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G20 meeting will produce trade deal or disaster

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G20 meeting will produce trade deal or disaster

Photo courtesy of Tribune News Service

Photo courtesy of Tribune News Service

Photo courtesy of Tribune News Service

By Daniel Jin, Columnist

Last Saturday, President Trump and President Xi met in Buenos Aires during the annual G20 Summit. This meeting between leaders of the two largest economies in the world decided whether there will be a new trade deal or a new worldwide disaster.

The history of the 2018 U.S.-China trade war remains far too complicated to list every detail. However, the main part of this catastrophic trade conflict is President Trump threatening to place higher tariffs, from 15 percent to 30 percent, on certain products imported from China.

Trump tweeted last April he wants a “big focus on open and fair trade with China.” Obviously, “fair trade,” in his eyes also includes punishing China for its policy of forcing foreign companies to share intellectual property rights with Chinese companies.

It is harmful to start a trade war. Free market is always better than a trade war since everyone will benefit from cheaper products and services with higher quality. Let’s assume you want to buy a fashionable hat (which is almost definitely made in China nowadays). Since Trump wants to place a 30 percent tariff on the hat, you will have to pay more than before. Its price might be higher than those made in the U.S., but you cannot tell any difference between the quality of the two.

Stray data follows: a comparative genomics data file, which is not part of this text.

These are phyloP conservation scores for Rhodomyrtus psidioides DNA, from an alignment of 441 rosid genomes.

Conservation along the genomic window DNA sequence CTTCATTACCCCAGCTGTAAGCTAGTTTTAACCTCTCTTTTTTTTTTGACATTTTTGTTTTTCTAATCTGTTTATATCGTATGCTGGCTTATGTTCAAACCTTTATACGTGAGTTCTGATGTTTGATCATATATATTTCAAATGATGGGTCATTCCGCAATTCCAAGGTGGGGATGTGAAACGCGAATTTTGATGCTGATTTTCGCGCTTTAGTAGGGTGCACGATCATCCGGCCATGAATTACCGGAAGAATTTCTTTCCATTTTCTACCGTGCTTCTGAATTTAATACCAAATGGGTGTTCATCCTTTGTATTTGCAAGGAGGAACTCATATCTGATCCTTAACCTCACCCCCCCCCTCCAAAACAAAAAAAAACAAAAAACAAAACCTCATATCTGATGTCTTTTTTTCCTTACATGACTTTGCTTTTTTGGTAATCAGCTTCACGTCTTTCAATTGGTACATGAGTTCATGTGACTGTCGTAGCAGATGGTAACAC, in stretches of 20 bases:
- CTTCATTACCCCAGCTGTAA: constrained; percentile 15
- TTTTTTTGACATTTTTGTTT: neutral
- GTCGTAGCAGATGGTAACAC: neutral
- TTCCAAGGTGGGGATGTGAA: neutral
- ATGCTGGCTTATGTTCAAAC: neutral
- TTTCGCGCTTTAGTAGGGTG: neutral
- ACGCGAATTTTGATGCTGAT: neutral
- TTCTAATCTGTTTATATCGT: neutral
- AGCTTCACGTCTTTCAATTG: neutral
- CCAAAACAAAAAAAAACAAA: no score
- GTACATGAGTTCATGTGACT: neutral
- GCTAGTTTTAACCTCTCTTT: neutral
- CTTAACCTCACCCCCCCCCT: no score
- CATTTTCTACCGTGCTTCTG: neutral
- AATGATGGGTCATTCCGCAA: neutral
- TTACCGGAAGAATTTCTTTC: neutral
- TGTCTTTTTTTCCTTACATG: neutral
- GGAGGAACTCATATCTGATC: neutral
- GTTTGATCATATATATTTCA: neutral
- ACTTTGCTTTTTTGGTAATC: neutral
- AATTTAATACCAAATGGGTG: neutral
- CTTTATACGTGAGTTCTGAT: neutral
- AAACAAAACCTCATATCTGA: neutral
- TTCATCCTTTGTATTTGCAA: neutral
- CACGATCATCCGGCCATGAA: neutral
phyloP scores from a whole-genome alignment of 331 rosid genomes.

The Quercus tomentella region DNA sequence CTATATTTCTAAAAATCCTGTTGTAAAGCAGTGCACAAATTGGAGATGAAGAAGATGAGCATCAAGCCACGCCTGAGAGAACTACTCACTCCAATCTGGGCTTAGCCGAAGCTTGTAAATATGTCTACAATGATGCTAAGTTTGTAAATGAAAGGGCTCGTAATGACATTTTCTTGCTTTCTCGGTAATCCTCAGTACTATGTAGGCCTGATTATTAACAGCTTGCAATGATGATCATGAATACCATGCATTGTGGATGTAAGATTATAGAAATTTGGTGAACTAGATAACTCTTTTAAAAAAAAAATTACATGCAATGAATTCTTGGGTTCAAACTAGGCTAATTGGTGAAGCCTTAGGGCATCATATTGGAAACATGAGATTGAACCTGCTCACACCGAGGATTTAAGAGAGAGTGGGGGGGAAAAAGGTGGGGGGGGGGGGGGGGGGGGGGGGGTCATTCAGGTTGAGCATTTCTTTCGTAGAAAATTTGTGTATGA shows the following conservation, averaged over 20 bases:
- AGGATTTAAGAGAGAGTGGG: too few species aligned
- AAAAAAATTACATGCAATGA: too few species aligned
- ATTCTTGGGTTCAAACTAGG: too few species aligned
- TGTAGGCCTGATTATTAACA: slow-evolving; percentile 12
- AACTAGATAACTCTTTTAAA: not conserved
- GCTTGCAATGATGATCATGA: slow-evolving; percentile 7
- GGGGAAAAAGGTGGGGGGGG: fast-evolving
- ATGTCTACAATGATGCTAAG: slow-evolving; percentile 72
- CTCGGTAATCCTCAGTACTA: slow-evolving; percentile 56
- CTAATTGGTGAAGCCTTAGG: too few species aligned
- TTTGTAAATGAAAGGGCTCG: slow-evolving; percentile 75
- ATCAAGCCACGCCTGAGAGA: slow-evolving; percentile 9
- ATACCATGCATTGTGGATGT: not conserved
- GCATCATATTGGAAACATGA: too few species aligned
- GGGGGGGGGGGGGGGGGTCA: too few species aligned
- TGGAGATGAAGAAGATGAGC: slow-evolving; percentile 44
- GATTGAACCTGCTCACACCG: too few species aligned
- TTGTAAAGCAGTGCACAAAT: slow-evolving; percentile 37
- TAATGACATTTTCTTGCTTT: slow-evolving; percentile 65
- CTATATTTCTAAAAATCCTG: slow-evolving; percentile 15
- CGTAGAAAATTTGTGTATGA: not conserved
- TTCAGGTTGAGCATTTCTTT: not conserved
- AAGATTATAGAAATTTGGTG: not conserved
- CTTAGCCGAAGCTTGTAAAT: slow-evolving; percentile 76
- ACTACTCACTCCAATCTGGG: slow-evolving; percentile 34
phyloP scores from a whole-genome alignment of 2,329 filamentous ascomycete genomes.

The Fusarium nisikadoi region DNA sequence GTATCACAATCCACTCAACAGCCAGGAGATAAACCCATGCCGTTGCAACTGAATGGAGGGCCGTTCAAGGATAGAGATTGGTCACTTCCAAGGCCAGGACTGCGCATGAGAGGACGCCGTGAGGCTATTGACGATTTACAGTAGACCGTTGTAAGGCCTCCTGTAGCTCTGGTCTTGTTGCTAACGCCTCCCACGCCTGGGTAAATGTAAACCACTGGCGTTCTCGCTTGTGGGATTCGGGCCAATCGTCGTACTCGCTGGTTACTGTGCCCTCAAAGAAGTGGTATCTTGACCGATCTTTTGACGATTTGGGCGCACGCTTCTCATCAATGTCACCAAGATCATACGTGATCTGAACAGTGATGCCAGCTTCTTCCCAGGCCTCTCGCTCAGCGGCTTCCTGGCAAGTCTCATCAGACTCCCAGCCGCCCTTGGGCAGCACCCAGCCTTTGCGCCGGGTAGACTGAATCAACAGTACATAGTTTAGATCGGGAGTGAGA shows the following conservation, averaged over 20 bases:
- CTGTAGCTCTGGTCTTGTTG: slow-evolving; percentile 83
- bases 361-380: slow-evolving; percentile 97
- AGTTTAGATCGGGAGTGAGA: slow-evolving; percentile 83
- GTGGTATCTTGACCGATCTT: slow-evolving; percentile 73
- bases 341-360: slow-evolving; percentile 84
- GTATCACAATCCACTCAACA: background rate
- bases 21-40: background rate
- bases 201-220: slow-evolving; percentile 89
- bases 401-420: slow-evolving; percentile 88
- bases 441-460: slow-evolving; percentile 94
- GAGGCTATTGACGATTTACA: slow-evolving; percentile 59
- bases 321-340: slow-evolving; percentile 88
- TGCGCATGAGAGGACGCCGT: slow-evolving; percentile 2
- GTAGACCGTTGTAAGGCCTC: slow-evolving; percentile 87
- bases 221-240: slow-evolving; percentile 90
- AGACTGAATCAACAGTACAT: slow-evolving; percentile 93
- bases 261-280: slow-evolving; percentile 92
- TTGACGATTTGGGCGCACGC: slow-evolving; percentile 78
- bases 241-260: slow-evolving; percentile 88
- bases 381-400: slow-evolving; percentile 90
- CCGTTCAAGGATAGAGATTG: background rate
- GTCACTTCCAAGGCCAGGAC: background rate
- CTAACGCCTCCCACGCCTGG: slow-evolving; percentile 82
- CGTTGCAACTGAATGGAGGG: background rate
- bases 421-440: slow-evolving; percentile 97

“Every time this trade war escalates, the risk to U.S. consumers grows,” said Matthew Shay, president and CEO of the National Retail Federation, in a statement. “With these latest tariffs, many hard-working Americans will soon wonder why their shopping bills are higher and their budgets feel stretched.”

Shay also called tariffs “a tax on American families.”

If there was no trade war, you would have enjoyed the fashionable hat with a low price. You might have another question: Since hats made in U.S. are much more expensive and few people will choose them, where should U.S. hat producers go? Just let them suffer quietly?

That is exactly what President Trump remains concerned about. He focuses on “America first,” which means American workers should not be a sacrifice of economic globalization.

Our country has also witnessed more and more international students finding jobs (or “stealing jobs,” according to some radicals) in California and New York. Trump also implied he might limit the number of employment visas for international students.

To be fair, China needs to move on. Only if China could stop encouraging domestic companies to steal intellectual property rights from foreign companies would President Trump suspend the trade war.

This problem challenges all foreign companies and requires reform. Unfortunately, after Peter Navarro, director of the Office of Trade and Manufacturing Policy, urged China to proceed property rights reform before the meeting between President Trump and President Xi at the G20 Summit, there was no action on China’s side. That might be the reason why any news of this meeting has not yet been released.

The White House has shown optimism about making progress, but Trump has threatened even more tariffs if each side cannot reach a deal. Washington and Beijing appeared to have a difficult task in striking a concrete trade agreement even as Trump seeks a political win on one of his signature issues.

On Dec. 30, a senior administration official said Trump “doesn’t feel pressure to make a deal for the sake of a deal” and feels “he has more time.” The president has gotten information from advisers that the economy “continues to show resilience and strength” despite a recent slide in U.S. stock prices.

Without doubt, we all expect a new trade deal to be confirmed by both sides. High tariffs will be canceled, restrictions on employment visa applications will be removed and economy will continue its growth.

Maybe we will soon be aware of all the results after this pivotal meeting takes place.

As of now, the U.S. and China have agreed to suspend placing higher tariffs on products made in both countries until Jan. 1, 2019. The trade war called a truce, but more negotiations between the two countries remain unresolved.

Daniel is a graduate student in LAS.

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